I'm not sure if this is something that's particularly unique to my family, I'm sure it's not, but it would seem that the men in my life all seem blessed with a complete lack of concern for their own safety.
One of my earliest memories of my father is from a time when we lived on a farm and there was a rather dangerous Brown snake living in a tree out the front of our house. I was only 2 or 3 but I remember the terror I felt as Dad grabbed his shotgun and went to the tree to kill the snake. Now I know it was the snake or us, but there were many more occasions as I grew up where Dad scared the living daylights out of me. His run-ins with motorbikes, carving knives, open fires and printing machines ensured that my blood pressure was always a little high. Just a few weeks ago he narrowly escaped an angle grinder to the chest, cutting open his shoulder instead. No matter how much I begged him to leave the snake alone/retire the bike/stop repairing the appliances himself, he would always say the same thing: "Don't worry darling, it'll be fine, I know what I'm doing." Famous last words.
They say that some girls marry men who are just like their fathers, and if you consider the fact that I married a man who is always right, then I guess you can say that's true of me. Apart from a broken ankle a few years ago, my husband has mercifully avoided the emergency room since I've known him, but his early childhood was the complete opposite. He once fell out of a second storey window, and he always tells the story of how he used to run along the verandah when his dad arrived home from work each day, and simply leap off the end and expect his dad to catch him. He is covered in numerous scars from wrestling matches with his brother and they both bear the marks of incidents involving broken glass. Since we had J he's given up any dangerous hobbies he once had, but he still drives with the false confidence of a man who thinks he invented driving. I try not to think about him behind the controls of a massive plane every time he goes to work, but whenever I hear about plane crashes my heart sinks just a little bit. I don't question his competence but I fear the incompetence of others every time he walks out the door with that same "I'll be fine" attitude my father possesses.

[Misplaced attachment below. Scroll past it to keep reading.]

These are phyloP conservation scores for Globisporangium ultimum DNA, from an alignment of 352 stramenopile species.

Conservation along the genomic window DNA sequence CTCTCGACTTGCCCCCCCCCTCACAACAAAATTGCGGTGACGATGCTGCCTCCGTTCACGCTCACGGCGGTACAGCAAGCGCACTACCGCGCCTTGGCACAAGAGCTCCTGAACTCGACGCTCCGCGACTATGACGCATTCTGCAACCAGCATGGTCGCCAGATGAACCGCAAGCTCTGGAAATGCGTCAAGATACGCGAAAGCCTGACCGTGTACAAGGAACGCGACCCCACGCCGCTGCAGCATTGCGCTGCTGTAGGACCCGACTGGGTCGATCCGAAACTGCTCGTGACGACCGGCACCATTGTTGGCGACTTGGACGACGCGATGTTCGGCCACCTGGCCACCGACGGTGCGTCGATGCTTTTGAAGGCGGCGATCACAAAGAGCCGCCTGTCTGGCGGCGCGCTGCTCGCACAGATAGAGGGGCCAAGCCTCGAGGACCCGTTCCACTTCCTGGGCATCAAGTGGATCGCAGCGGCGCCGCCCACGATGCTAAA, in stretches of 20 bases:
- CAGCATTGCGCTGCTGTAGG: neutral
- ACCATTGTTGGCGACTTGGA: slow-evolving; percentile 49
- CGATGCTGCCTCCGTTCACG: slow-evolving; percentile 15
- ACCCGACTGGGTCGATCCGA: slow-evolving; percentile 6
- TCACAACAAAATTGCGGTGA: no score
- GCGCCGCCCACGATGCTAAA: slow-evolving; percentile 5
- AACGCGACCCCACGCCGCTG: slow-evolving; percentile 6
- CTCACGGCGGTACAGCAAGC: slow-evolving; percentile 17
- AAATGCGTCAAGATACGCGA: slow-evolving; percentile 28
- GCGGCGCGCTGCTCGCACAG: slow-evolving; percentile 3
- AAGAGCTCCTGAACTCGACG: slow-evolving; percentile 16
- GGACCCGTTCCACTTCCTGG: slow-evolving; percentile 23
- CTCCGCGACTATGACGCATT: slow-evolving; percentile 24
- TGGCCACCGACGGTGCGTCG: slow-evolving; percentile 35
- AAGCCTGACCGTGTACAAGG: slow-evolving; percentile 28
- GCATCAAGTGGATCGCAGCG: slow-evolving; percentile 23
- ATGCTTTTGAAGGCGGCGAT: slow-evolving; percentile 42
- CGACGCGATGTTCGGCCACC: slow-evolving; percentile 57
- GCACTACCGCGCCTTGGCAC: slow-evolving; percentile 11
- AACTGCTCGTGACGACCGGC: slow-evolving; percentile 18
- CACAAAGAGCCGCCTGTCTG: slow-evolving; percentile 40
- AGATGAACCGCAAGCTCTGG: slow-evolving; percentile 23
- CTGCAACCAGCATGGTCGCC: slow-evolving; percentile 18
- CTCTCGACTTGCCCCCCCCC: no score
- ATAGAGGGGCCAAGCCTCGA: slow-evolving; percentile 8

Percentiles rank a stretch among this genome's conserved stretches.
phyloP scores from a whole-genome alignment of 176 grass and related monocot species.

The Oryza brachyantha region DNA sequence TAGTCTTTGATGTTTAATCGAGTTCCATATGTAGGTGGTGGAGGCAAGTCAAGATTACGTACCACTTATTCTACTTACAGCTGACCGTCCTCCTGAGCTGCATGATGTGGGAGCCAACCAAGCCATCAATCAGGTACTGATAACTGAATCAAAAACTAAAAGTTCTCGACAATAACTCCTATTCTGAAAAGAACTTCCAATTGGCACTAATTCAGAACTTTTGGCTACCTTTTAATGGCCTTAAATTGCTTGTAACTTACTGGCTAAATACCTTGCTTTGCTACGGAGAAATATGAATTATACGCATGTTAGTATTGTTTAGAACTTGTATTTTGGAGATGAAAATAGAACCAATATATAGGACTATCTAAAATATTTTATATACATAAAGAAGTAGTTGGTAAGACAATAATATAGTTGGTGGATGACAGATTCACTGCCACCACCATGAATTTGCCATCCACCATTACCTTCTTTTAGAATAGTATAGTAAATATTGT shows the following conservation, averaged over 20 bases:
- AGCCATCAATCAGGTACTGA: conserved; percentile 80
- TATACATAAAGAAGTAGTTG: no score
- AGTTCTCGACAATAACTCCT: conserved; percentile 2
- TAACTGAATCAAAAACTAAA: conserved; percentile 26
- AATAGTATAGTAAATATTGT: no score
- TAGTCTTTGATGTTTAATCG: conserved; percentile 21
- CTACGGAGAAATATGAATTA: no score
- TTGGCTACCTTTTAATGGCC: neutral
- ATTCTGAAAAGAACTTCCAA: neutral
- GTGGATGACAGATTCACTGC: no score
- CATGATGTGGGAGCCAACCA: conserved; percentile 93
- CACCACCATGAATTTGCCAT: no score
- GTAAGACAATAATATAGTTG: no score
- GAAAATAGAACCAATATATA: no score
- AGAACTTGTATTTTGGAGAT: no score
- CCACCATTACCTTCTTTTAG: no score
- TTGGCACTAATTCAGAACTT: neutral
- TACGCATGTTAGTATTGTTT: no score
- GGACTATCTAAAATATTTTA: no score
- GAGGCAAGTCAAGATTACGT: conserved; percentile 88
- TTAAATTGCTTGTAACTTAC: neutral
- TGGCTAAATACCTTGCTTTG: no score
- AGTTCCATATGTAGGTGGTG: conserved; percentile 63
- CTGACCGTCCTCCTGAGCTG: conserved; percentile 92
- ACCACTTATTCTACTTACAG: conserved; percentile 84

Now I'm starting to see that exact same fearlessness in my smallest man. He stands at the top of the slide and lets go, waving his arms around to see how far he can go before he has to hold on again. Swinging on the swing with his arms out wide, jumping down the stairs, running headfirst into the wall, licking the ice box in the freezer, sticking his fingers into holes in walls or through fences, doing everything we tell him not to do - these are all early signs that my son is going to be a daredevil like the men who've gone before him. It does not bode well... I can just picture our doctor rolling her eyes and saying "what trouble have you gotten yourself into this week young man? Oh, marble up the nose, ok, hold still."
Unlike women, men wear their scars with pride, and laugh about their injuries as if they were no big deal. I have to wonder if it's because they really do believe that they are invincible, or if they do these things because they know that there's a woman, a mum, a wife, a girlfriend, who'll always be there to drive them to the hospital? Do they prove their love for us by going out and risking their lives, and do we prove ours by worrying about them and patching them up when they come home broken and bloodied? Or are they just plain stupid? Whatever the answer is, I've got my first-aid kit on standby, and my heart in my mouth.